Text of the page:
About Us

The Archaeology Society of Staten Island was formed in 1962 at Wagner College in Staten Island, NY. In 1963, the Society began a series of lectures that have brought prominent scholars in the various fields of archaeology and anthropology to Staten Island. The Society affiliated with the Archaeological Institute of America in 1964 as The Staten Island Society, AIA.

The objectives of the Society are:

  • To promote study, exploration, and research in the field of archaeology
  • To conduct lectures relating to archaeology
  • To sponsor and encourage archaeological tours
  • To establish and issue publications that disseminate archaeological information

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Facebook: https://www.facebook.com/siarchaeology/

Instagram: https://www.instagram.com/si_archaeology/

Twitter: https://twitter.com/SIArchaeology

 

November 8, 2020 Zoom Lecture announcement

Dear Archaeology Friends,   Welcome to fall 2020!  Leaves and temperatures are continuing to fall – November is again a lovely month to warm up to great archaeological events!  Our next virtual Zoom lecture will be on Sunday, November 8 at 3:00.  Gabriel Prieto from the University of Florida will give a lecture entitled ‘The […]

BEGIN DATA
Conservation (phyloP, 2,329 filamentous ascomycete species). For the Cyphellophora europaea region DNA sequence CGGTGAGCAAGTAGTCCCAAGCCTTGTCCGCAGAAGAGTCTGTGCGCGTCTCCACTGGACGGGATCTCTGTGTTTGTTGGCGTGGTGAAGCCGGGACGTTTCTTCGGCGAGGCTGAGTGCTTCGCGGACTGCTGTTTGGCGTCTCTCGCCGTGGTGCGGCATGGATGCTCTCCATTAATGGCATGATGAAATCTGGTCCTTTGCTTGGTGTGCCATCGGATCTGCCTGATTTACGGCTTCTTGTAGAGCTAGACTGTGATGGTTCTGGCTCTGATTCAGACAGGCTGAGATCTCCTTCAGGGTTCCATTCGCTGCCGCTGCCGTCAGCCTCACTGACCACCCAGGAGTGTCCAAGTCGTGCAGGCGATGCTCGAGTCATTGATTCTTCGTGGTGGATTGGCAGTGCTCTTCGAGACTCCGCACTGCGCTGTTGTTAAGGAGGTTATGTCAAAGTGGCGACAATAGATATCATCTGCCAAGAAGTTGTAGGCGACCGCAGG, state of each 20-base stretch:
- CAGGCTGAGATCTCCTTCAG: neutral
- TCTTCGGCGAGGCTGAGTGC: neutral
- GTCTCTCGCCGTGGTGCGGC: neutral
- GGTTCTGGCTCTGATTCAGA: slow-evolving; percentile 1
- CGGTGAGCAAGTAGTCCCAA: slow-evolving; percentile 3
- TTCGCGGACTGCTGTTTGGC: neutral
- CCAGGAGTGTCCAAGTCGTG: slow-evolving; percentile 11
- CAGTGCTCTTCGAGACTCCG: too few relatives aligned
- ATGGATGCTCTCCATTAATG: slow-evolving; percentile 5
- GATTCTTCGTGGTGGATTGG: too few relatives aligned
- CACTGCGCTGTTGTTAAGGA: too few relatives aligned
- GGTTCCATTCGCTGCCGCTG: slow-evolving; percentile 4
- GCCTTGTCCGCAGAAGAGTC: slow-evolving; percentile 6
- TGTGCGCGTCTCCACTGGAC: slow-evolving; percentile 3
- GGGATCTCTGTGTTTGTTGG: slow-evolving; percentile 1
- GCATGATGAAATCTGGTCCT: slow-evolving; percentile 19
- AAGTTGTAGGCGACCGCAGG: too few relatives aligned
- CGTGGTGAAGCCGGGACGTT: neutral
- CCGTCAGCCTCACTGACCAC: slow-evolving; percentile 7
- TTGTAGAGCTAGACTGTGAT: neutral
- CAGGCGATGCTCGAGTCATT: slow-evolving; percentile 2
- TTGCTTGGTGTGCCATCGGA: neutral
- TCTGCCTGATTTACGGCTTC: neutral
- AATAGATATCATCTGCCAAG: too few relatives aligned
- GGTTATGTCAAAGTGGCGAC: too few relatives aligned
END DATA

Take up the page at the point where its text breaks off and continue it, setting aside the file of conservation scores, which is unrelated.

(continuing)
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aia2020nov prieto

Sunday Nov 8, 2020: Dr. Gabriel Prieto – University of Florida: The Mass Sacrifice of Children and Camelids during the 13th-15th centuries in the North Coast of Peru

Sunday Nov 8, 2020 at 3pm            The Dr.Esther Grushkin Memorial Lecture Dr. Gabriel Prieto – University of Florida The Mass Sacrifice of Children and Camelids during the 13th-15th centuries in the North Coast of Peru During the 13th to the 15th Centuries AD, the Chimu civilization of the present day Peruvian North Coast […]

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Bergoffen vaults

Sunday, December 6, 2020: Dr. Celia Bergoffen – Fashion Institute of Technology: Excavating Schnaderbeck’s Lager Cellar, Brooklyn

Sunday, December 6, 2020 at 3pm        The Helen H. Loeffler Memorial Lecture Dr. Celia Bergoffen – Fashion Institute of Technology Excavating Schnaderbeck’s Lager Cellar, Brooklyn Four adjoining, massive stone and brick lager vaults were discovered fourteen feet below grade in the heart of Williamsburg’s former lager brewing district. Unlike other beers, lager yeast ferments […]

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